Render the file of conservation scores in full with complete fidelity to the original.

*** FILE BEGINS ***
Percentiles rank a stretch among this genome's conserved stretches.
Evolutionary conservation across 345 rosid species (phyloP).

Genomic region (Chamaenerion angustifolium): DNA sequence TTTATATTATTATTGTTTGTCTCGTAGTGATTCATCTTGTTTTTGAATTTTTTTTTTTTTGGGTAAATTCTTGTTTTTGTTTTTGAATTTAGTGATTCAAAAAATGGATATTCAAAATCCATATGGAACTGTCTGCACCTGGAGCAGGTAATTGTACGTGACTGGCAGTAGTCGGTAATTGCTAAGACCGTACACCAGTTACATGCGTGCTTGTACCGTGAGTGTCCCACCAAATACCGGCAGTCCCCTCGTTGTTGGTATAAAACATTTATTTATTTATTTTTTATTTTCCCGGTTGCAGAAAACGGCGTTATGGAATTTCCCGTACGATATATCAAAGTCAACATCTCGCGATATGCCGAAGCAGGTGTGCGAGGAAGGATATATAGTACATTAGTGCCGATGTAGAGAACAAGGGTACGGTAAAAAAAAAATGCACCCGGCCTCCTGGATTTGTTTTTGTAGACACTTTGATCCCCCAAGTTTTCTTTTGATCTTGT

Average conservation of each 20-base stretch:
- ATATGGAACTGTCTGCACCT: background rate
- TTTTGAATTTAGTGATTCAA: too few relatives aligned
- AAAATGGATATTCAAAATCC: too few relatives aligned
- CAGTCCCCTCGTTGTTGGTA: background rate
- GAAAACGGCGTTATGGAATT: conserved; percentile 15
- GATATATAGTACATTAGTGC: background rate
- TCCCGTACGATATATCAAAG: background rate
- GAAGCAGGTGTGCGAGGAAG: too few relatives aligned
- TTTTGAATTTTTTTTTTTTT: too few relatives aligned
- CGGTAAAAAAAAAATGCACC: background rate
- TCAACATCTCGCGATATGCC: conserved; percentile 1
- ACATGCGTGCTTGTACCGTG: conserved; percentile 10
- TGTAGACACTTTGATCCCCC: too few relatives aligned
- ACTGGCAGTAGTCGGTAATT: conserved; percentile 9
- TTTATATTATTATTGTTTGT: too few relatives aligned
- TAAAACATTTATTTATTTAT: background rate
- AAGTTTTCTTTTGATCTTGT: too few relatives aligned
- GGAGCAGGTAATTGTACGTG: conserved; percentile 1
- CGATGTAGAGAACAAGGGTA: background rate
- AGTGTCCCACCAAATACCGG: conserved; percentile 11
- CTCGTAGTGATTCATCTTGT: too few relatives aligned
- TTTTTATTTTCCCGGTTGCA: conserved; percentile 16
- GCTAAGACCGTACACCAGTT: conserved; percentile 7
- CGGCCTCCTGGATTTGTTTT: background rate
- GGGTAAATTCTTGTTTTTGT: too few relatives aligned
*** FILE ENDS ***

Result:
Percentiles rank a stretch among this genome's conserved stretches.
Evolutionary conservation across 345 rosid species (phyloP).

Genomic region (Chamaenerion angustifolium): DNA sequence TTTATATTATTATTGTTTGTCTCGTAGTGATTCATCTTGTTTTTGAATTTTTTTTTTTTTGGGTAAATTCTTGTTTTTGTTTTTGAATTTAGTGATTCAAAAAATGGATATTCAAAATCCATATGGAACTGTCTGCACCTGGAGCAGGTAATTGTACGTGACTGGCAGTAGTCGGTAATTGCTAAGACCGTACACCAGTTACATGCGTGCTTGTACCGTGAGTGTCCCACCAAATACCGGCAGTCCCCTCGTTGTTGGTATAAAACATTTATTTATTTATTTTTTATTTTCCCGGTTGCAGAAAACGGCGTTATGGAATTTCCCGTACGATATATCAAAGTCAACATCTCGCGATATGCCGAAGCAGGTGTGCGAGGAAGGATATATAGTACATTAGTGCCGATGTAGAGAACAAGGGTACGGTAAAAAAAAAATGCACCCGGCCTCCTGGATTTGTTTTTGTAGACACTTTGATCCCCCAAGTTTTCTTTTGATCTTGT

Average conservation of each 20-base stretch:
- ATATGGAACTGTCTGCACCT: background rate
- TTTTGAATTTAGTGATTCAA: too few relatives aligned
- AAAATGGATATTCAAAATCC: too few relatives aligned
- CAGTCCCCTCGTTGTTGGTA: background rate
- GAAAACGGCGTTATGGAATT: conserved; percentile 15
- GATATATAGTACATTAGTGC: background rate
- TCCCGTACGATATATCAAAG: background rate
- GAAGCAGGTGTGCGAGGAAG: too few relatives aligned
- TTTTGAATTTTTTTTTTTTT: too few relatives aligned
- CGGTAAAAAAAAAATGCACC: background rate
- TCAACATCTCGCGATATGCC: conserved; percentile 1
- ACATGCGTGCTTGTACCGTG: conserved; percentile 10
- TGTAGACACTTTGATCCCCC: too few relatives aligned
- ACTGGCAGTAGTCGGTAATT: conserved; percentile 9
- TTTATATTATTATTGTTTGT: too few relatives aligned
- TAAAACATTTATTTATTTAT: background rate
- AAGTTTTCTTTTGATCTTGT: too few relatives aligned
- GGAGCAGGTAATTGTACGTG: conserved; percentile 1
- CGATGTAGAGAACAAGGGTA: background rate
- AGTGTCCCACCAAATACCGG: conserved; percentile 11
- CTCGTAGTGATTCATCTTGT: too few relatives aligned
- TTTTTATTTTCCCGGTTGCA: conserved; percentile 16
- GCTAAGACCGTACACCAGTT: conserved; percentile 7
- CGGCCTCCTGGATTTGTTTT: background rate
- GGGTAAATTCTTGTTTTTGT: too few relatives aligned